Tuesday, December 11, 2012

Carolina in the News

Check out the recent media mentions of sustainability-related programs, practices, and people at UNC: 

Is environment making us fat? (Opinion-Editorial by Mieka Sanderson, a masters of Public Health candidate at University of North Carolina at Chapel Hill’s School of Public Health in the Health Behavior Department) 

The Robesonian 
Robeson County, population 134,000, is not only one of the largest rural counties in North Carolina but also tops the list as the biggest county within the state, BMI-wise. According to 2009 data from the CDC National Diabetes Surveillance System, nearly 40 percent of adult Robeson residents are obese compared with the national average of 25 percent. Obesity researchers have found that there is a complex link between diet, physical activity and the environment. The environment is composed of social and physical elements such as safety, as well as the actual man-made structure and layout of buildings that comprise a town, city or community. Certain physical environmental designs, also known as the built environment, allow for and actually encourage physical activity by including wide sidewalks, bike paths, and pedestrian crosswalks in land development designs. Read more »

Roadwork to snarl Chapel Hill traffic 
The News and Observer (Raleigh) 
A road project expected to cause major delays around UNC-Chapel Hill this spring could also cost nearly $2 million more to maintain existing bus service. Triangle Grading & Paving Inc. of Burlington started installing signs and removing trees Tuesday from South Columbia Street. The $4.6 million project will add bike lanes, sidewalks, a center-turn lane and bus pull-offs to a busy 0.8-mile stretch between Purefoy Road and Manning Drive. The two-lane corridor, located just south of the UNC-CH campus, is one of the busiest transit routes in the region, if not the state, Chapel Hill Transit Interim Director Brian Litchfield said. Read more »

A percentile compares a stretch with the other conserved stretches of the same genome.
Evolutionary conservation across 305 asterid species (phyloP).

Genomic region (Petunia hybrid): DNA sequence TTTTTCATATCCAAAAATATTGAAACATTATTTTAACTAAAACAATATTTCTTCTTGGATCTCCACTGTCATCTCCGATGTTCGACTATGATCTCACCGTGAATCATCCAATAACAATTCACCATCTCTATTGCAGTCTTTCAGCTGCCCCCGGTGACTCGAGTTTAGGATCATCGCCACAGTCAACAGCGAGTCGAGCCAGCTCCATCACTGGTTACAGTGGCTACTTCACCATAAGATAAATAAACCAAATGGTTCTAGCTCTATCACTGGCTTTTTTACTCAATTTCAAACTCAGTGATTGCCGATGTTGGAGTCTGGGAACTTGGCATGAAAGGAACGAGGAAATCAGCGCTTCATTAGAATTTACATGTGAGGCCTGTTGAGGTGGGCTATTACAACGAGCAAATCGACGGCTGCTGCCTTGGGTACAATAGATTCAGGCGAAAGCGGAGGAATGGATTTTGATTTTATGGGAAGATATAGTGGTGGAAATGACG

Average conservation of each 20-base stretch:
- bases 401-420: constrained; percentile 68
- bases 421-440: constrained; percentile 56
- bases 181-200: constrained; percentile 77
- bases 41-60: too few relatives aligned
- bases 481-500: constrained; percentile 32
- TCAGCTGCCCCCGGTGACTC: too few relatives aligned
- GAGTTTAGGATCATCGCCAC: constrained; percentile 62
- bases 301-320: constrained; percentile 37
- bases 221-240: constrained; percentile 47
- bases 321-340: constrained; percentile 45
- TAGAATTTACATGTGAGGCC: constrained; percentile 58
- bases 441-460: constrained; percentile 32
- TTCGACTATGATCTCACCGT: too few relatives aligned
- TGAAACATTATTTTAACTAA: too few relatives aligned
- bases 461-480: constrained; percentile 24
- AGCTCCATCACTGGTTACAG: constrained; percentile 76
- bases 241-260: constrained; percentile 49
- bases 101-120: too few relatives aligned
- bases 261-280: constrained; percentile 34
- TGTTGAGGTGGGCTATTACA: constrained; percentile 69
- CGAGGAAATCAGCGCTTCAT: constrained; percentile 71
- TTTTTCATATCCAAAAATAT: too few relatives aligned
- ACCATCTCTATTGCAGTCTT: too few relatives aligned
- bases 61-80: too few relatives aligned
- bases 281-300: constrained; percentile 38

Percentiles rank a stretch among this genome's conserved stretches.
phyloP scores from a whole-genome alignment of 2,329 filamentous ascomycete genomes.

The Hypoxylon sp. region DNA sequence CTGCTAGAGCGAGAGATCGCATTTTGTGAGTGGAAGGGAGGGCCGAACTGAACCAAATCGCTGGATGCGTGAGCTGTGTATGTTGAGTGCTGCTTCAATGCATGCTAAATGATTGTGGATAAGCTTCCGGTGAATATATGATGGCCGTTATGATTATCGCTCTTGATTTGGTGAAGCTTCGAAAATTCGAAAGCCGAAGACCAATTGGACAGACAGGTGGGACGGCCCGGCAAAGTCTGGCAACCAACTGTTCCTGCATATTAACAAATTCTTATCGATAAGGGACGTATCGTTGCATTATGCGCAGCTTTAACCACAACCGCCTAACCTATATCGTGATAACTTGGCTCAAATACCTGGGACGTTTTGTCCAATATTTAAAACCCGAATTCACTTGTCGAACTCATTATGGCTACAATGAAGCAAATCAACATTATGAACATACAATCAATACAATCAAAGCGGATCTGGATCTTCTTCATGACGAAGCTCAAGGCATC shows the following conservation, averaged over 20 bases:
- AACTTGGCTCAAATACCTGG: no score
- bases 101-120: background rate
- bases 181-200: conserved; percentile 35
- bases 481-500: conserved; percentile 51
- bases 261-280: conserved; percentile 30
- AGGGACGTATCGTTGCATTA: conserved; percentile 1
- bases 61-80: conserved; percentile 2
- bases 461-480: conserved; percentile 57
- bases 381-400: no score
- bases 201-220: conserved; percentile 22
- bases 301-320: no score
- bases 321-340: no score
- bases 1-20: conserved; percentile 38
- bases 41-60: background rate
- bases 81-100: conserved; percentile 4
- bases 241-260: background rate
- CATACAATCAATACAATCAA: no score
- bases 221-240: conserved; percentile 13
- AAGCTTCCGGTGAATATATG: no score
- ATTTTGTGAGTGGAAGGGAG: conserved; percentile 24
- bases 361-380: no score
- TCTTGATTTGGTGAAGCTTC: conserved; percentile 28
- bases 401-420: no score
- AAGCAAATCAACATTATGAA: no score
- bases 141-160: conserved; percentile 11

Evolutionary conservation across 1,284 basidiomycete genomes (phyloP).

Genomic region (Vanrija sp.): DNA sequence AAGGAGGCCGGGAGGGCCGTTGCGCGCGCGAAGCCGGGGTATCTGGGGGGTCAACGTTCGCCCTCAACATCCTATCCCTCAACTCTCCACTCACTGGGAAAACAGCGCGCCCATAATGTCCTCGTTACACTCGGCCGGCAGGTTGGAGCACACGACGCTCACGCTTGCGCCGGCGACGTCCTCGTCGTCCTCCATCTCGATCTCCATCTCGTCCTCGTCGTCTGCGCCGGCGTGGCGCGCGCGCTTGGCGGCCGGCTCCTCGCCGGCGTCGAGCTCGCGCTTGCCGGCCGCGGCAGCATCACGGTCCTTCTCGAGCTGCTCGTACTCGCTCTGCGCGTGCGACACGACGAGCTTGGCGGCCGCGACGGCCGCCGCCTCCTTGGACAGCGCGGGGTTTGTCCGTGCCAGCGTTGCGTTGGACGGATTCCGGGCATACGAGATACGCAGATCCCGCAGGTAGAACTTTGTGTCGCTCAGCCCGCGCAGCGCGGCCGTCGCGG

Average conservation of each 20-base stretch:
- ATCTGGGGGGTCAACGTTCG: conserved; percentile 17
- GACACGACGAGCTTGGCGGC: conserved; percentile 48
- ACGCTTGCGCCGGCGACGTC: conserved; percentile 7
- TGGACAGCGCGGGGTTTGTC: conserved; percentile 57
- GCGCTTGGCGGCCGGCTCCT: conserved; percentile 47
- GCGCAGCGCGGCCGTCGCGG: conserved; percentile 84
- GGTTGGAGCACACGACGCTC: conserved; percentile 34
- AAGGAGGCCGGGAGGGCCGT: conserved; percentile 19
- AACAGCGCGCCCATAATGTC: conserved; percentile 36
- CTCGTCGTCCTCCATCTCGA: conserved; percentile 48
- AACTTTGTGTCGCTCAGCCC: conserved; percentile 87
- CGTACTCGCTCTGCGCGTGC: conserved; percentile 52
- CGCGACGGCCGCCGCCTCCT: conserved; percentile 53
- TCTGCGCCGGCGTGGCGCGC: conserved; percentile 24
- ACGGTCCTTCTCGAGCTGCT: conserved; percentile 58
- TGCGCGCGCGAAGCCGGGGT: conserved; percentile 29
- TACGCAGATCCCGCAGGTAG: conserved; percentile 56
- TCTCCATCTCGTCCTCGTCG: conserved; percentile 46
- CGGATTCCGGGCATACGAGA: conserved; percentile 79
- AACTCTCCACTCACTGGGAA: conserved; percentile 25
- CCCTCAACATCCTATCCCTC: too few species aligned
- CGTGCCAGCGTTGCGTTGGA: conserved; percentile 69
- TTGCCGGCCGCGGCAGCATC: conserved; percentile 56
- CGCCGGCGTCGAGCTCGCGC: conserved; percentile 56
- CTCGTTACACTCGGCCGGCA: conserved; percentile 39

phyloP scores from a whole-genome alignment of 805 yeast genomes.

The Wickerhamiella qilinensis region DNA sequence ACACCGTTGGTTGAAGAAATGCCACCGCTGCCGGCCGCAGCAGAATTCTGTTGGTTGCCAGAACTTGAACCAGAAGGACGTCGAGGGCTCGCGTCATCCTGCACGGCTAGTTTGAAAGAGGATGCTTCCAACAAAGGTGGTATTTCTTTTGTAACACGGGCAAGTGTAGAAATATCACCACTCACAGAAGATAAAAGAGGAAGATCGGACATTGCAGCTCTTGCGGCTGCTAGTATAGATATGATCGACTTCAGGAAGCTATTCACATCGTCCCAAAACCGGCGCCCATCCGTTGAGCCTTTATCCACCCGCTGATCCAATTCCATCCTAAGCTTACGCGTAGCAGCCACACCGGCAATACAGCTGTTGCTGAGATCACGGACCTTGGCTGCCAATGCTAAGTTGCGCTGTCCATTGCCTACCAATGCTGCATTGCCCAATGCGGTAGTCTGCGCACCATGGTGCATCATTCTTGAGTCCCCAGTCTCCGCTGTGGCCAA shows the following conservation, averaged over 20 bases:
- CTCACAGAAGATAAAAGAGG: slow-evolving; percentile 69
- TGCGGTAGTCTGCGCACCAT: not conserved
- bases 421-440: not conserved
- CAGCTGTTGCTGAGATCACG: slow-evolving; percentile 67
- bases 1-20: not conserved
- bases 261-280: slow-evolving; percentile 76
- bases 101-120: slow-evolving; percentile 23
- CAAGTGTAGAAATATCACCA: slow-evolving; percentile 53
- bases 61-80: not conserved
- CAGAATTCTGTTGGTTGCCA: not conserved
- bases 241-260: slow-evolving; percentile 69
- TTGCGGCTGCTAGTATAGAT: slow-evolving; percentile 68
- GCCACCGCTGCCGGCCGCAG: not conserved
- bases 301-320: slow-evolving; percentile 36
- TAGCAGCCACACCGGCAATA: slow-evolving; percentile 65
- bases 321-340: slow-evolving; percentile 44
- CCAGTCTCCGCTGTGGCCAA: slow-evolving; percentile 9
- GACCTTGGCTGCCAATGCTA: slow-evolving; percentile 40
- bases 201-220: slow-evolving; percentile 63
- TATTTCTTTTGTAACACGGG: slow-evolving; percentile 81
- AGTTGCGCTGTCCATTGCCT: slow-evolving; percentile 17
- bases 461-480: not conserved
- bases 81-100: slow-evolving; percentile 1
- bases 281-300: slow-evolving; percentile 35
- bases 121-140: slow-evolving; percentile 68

Walking back to the days of New Urbanism (Opinion-Editorial by Carly Sieff, a master’s student in UNC’s Department of City and Regional Planning) 
The Chapel Hill News 
The benefits we reap from walking and biking regarding obesity prevention have been proven time and time again. One study, for example, demonstrated that a 5 percent increase in walkability is associated with a per capita 32.1 percent increase in time spent in physically active travel and a 0.23-point reduction in body mass index (Frank et al 2007). Benefits also go far beyond weight loss. New Urbanism communities demonstrate improved environmental health through a reduction of emissions associated with driving; increased social capital resulting from interactions and shared experiences; decreased mental illness and anxiety that comes with driving and inactivity; and financial savings through reductions in car maintenance, gas, health-related costs and gym memberships. Read more »

Thanks to UNC News Services for finding these great stories AND compiling the summaries! You can find more UNC media coverage and stories online at http://uncnews.unc.edu.